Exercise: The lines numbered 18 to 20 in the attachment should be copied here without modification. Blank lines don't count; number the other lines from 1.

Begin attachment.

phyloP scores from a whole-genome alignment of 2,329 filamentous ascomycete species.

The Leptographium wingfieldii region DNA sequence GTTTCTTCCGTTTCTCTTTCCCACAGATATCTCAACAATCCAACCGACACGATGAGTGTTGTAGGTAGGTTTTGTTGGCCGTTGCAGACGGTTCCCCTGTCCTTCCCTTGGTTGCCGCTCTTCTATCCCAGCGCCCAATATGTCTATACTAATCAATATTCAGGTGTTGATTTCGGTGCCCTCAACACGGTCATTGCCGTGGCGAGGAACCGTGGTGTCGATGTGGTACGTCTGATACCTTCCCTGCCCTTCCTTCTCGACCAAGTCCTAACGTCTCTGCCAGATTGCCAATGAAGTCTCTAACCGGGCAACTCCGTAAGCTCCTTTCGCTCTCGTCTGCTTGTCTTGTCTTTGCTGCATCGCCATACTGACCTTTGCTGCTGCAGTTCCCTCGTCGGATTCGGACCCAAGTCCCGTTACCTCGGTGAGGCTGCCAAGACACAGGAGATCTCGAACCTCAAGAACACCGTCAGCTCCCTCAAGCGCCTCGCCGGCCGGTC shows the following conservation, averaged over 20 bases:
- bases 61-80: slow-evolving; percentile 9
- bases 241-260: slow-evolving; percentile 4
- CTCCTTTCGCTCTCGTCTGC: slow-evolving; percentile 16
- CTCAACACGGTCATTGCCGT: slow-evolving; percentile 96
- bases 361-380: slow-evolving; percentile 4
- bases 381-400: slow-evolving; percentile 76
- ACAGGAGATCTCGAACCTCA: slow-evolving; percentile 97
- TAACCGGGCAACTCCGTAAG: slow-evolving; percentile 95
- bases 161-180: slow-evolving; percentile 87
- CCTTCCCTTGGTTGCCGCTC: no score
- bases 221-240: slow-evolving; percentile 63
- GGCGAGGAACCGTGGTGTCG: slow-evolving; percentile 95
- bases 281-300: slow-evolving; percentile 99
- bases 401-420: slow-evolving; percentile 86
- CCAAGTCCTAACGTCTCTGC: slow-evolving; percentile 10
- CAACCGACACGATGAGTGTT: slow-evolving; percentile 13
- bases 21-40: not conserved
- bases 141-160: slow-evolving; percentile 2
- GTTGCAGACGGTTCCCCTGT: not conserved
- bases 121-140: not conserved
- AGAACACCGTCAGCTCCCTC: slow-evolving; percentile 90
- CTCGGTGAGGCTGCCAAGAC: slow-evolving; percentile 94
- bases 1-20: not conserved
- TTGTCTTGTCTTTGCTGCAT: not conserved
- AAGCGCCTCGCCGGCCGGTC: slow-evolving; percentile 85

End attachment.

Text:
- CAACCGACACGATGAGTGTT: slow-evolving; percentile 13
- bases 21-40: not conserved
- bases 141-160: slow-evolving; percentile 2